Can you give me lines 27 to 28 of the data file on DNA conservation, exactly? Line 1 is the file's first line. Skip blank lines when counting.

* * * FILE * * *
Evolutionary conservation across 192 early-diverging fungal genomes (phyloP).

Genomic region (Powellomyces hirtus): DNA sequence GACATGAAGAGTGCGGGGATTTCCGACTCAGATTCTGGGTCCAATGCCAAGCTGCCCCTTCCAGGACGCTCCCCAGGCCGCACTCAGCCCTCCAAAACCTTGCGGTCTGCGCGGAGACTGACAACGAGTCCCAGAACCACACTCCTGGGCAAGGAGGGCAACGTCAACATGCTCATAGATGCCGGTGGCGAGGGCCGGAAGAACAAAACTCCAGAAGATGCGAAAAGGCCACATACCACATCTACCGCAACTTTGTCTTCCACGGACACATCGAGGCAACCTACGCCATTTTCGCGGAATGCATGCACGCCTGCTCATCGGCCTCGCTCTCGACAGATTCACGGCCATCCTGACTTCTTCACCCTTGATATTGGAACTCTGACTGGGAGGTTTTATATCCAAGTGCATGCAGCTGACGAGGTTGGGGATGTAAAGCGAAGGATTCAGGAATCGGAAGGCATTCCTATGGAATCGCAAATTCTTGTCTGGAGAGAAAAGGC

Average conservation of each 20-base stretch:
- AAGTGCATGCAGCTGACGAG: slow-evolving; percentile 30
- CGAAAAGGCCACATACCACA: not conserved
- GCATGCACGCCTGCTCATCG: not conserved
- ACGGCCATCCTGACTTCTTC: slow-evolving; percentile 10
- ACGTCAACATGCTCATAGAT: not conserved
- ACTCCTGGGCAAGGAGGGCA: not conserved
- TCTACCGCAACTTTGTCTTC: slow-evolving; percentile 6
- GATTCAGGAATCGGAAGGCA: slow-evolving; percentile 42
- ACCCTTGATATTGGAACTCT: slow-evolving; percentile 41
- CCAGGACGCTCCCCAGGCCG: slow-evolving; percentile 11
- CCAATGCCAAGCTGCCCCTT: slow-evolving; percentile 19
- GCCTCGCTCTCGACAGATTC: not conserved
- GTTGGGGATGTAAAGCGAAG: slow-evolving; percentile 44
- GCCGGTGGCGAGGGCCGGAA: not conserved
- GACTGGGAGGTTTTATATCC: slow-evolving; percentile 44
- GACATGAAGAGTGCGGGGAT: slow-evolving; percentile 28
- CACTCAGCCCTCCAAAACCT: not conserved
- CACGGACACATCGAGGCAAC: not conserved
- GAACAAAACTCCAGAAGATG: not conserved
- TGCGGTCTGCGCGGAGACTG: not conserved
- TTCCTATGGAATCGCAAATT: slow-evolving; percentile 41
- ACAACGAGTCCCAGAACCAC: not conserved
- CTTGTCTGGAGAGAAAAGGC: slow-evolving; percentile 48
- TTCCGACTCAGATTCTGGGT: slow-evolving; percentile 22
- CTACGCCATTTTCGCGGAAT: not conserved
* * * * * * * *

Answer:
- TTCCGACTCAGATTCTGGGT: slow-evolving; percentile 22
- CTACGCCATTTTCGCGGAAT: not conserved